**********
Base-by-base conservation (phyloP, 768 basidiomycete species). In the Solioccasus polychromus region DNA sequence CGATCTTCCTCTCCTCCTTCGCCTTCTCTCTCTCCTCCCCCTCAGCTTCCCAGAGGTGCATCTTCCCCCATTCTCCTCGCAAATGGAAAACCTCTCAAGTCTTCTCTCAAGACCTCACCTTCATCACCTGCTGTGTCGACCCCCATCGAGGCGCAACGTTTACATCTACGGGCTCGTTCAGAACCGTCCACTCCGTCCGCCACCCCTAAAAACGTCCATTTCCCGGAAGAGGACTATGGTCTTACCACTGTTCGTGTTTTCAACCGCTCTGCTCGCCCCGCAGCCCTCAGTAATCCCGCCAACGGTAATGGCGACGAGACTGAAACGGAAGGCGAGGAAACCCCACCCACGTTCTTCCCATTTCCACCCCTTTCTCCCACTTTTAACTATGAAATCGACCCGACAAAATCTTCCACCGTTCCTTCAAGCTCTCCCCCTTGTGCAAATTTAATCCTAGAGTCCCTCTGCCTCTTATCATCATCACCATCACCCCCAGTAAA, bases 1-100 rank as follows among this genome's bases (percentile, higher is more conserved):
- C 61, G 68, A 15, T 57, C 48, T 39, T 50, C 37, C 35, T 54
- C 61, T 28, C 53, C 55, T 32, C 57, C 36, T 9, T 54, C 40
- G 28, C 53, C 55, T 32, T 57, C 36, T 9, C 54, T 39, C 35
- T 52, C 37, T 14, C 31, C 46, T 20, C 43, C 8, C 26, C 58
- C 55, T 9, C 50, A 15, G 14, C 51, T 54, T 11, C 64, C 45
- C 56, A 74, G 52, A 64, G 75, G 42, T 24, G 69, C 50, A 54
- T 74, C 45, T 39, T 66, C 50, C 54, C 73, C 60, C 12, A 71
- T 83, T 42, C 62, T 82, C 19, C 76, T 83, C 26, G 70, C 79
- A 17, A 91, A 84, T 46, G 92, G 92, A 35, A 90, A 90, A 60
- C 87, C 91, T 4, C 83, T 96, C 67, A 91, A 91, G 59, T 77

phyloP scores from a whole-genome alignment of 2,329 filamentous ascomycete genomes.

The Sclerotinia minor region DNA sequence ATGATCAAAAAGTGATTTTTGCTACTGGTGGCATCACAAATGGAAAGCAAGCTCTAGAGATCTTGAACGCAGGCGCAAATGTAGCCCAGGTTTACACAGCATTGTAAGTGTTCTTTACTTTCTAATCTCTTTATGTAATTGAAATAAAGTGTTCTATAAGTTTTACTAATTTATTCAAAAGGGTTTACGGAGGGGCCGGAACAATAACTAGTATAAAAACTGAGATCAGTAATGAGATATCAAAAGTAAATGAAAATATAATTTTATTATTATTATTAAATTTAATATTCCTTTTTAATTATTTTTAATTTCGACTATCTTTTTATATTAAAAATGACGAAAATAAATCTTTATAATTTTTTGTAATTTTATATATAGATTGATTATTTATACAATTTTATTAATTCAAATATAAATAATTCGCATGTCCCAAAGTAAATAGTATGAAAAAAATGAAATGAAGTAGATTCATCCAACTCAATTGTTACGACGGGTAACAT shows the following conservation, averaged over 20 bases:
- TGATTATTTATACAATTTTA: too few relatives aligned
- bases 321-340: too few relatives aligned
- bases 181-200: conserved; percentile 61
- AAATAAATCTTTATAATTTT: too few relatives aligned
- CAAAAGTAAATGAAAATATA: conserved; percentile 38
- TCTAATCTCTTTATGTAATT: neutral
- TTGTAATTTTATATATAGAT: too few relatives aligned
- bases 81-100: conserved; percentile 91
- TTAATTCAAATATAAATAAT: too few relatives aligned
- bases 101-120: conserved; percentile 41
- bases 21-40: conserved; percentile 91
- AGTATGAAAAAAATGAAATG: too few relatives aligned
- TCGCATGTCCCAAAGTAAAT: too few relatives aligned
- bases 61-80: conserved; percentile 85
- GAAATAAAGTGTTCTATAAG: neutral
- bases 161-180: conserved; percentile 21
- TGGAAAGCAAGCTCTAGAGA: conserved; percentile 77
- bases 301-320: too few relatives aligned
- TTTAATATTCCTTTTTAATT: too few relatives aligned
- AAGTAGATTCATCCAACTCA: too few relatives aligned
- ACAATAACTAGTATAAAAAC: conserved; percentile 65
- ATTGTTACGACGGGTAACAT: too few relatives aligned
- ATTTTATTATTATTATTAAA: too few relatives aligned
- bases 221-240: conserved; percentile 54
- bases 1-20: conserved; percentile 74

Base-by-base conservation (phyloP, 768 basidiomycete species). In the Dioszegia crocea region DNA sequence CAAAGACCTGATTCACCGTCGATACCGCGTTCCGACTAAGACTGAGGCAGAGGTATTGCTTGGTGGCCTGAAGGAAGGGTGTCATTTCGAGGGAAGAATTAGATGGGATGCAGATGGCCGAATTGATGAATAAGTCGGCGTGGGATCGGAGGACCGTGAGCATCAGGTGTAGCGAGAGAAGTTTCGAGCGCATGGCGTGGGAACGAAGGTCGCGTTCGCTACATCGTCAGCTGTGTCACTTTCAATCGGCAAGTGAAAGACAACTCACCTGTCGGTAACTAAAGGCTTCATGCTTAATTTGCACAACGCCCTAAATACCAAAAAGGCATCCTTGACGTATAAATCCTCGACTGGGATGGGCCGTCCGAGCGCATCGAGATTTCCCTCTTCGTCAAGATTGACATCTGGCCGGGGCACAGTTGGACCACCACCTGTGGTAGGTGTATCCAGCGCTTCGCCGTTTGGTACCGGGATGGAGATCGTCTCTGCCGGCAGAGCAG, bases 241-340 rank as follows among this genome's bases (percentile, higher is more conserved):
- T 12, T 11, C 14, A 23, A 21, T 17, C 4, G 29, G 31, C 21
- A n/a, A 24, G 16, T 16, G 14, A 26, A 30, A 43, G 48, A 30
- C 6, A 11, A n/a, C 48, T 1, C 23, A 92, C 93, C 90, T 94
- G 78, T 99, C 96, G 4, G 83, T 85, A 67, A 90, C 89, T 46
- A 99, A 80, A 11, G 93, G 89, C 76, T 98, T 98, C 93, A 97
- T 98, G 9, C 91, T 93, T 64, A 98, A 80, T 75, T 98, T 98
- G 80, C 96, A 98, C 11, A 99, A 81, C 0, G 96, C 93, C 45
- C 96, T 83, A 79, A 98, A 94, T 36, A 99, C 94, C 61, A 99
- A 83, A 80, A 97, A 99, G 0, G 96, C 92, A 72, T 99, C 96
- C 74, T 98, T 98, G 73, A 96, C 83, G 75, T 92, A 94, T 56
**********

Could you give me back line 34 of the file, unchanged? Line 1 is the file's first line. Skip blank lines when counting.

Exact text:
- ACAATAACTAGTATAAAAAC: conserved; percentile 65